16 Weeks Pregnant

24 Weeks to Go!
Baby is as big as an avocado
Updated May 31, 2024
Fact Checked by Elizabeth Bryson

Key Takeaways at 16 Weeks Pregnant

  • Your uterus is expanding big time—meaning that bump might show up any day now (if it hasn’t already!).
  • Some pregnant people can feel baby move as early as 16 weeks. If this isn’t your first pregnancy, you’ll easily recognize (and more readily identify) those signature kicks, jabs and rolls. FYI, early movement is called quickening.
  • Amniocentesis is an elective test that happens between 15 and 20 weeks gestation. It can diagnose neural tube defects, chromosomal abnormalities and other genetic disorders. It’s generally considered safe, but comes with a very small increased risk of miscarriage.

Now that you’re 16 weeks pregnant, things are getting pretty exciting. You may have another prenatal visit this week, where you will get to hear baby’s heartbeat again. Even more thrilling will be feeling baby kick, which could happen starting this week, so pay attention to those subtle feelings in your 16 weeks pregnant belly. Another cool fact? Baby is starting to be able to hear your voice—and they’ll recognize it at birth—so feel free to chat baby up any chance you get.

Video Highlights at 16 Weeks

Watch Week 16 Highlights

3D Views: My Baby, My Body

See their progress for yourself with our 3D interactive tool.

Baby at Week 16

One of the most exciting things happening with baby involves their physical coordination. They can finally hold their head up straight, and even though you can’t feel them moving just yet, they’re definitely testing out what they can do with their arms and legs. Their facial development is improving too: their eyes and ears are moving closer to their permanent spots, and they can squint, frown and make other expressions (basically, they’re ready for their close up!).

Inside your 16 weeks pregnant belly, baby is listening to your voice, thanks to tiny bones forming in their ears. Your 16-week fetus is growing hair, lashes and eyebrows, and more of their taste buds are forming.

What else is baby doing at 16 weeks? Growing! Baby develops a lot during the second trimester, and a 16-week fetus is no exception. Lots of sophisticated organ development is happening right now. Though baby started making urine and blood weeks ago, both are beginning to flow more steadily in baby’s body as their urinary and circulatory functions improve. Their liver and pancreas are producing secretions, their bones are beginning to harden, more lung tissue forms and even toenails appear. In short, it’s a big week for baby!

How big is baby at 16 weeks pregnant?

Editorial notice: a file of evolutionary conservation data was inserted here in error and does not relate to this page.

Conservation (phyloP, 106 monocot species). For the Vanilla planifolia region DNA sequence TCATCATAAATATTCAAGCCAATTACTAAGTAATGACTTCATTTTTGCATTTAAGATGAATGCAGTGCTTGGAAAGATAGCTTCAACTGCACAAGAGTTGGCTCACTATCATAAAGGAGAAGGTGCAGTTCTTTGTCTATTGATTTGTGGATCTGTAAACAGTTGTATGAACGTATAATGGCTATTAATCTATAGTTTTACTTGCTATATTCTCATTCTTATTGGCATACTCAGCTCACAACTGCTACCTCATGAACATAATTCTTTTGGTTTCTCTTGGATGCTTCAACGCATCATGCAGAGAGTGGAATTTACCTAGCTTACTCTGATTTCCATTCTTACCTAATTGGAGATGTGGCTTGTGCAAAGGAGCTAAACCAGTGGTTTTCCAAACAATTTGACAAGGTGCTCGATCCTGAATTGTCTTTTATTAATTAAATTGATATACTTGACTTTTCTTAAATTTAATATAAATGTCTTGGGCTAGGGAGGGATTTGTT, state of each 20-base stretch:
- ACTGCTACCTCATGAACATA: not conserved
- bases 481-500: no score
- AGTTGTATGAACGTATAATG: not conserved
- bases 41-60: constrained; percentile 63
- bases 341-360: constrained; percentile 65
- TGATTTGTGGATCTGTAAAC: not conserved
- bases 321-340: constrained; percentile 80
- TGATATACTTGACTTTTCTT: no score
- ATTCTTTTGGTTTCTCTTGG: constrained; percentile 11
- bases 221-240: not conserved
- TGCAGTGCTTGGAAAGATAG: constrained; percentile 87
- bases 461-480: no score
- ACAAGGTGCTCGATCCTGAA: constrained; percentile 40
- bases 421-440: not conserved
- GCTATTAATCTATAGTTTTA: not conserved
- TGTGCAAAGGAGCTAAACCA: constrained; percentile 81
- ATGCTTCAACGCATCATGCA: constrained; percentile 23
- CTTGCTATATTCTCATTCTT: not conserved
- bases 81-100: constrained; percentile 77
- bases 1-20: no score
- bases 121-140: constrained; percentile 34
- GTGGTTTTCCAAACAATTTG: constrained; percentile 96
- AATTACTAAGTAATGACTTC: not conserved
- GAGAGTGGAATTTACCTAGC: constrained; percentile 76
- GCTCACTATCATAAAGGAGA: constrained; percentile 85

At 16 weeks pregnant, baby is the size of an avocado, measuring between 4.6 to 5.5 inches long and weighing between 2.5 to 3.5 ounces.

16 weeks pregnant is how many months?

Sixteen weeks pregnant is four months pregnant—but remember, most doctors track your progress by week, not month.

16 week ultrasound

You’ll probably have a four-month prenatal visit around the time you’re 16 weeks pregnant. As usual, you’ll likely have a urine test; your OB will be checking your urine for signs of gestational diabetes and preeclampsia. You may also have a 16 weeks pregnant ultrasound at your appointment, but don’t be alarmed if you don’t, as your OB will do one closer to mid-pregnancy.


Pregnancy Symptoms at Week 16

More reason to celebrate: There are some 16 weeks pregnant symptoms that are actually good. For example, some moms-to-be find their hair and nails grow faster. Your hair might actually look thicker and more lustrous and your skin might look radiant, too. Woohoo! Here’s more of what you might be feeling at 16 weeks pregnant:


Your aching back is a side effect of pregnancy hormones and posture changes that happen as a result of your growing bump. To ease backaches, make some time for low-impact exercise. Sit and stand up straight and regularly stretch your body.

Bigger boobs

Your breasts may have gone up one or two cup sizes by now and should be completely prepped for breastfeeding by the end of the second trimester.


Getting, um, stopped up is an unfortunate result of your uterus starting to press on your intestines and the surge in pregnancy hormones. Load up on fiber-rich foods and drink lots of water to keep things moving.


This is also known as #PregnancyBrain. No one knows for sure what causes pregnant women to become more forgetful. It could be biological or it could just be a result of having lots on your mind!

Dry, itchy, sensitive eyes

Blame the hormones once again! Some moms-to-be find themselves dealing with dry and itchy, watery eyes, especially if they have allergies. You could try over-the-counter allergy medications or eye drops for dry eyes, but be sure to consult your OB before choosing one.

Glowing skin

Finally—that pregnancy glow that people are always talking about. Va va voom! Keep your skin looking its best by knowing what topical products to use—and what ingredients to avoid, like Retin-A containing products.

What should you feel at 16 weeks pregnant?

As the second trimester continues, you should be gaining more energy. Many moms-to-be enjoy glowing skin, thanks to a combination of more blood pumping through your body and hormones increasing oil production in the skin. On the flip side, you may still experience symptoms you’ve been dealing with for weeks now. Bleeding gums, leg cramps, aches and pains, skin discoloration and swelling are all common occurrences for women who are around four months pregnant.

If you’re 16 weeks pregnant with twins, your symptoms probably won’t be different than they would be for a mom carrying one baby at this point. You definitely want to keep your doctor posted on all your symptoms, though, since a twin pregnancy is considered higher risk, so your doctor will want to keep close tabs on you and your babies.

Your Pregnant Belly at 16 Weeks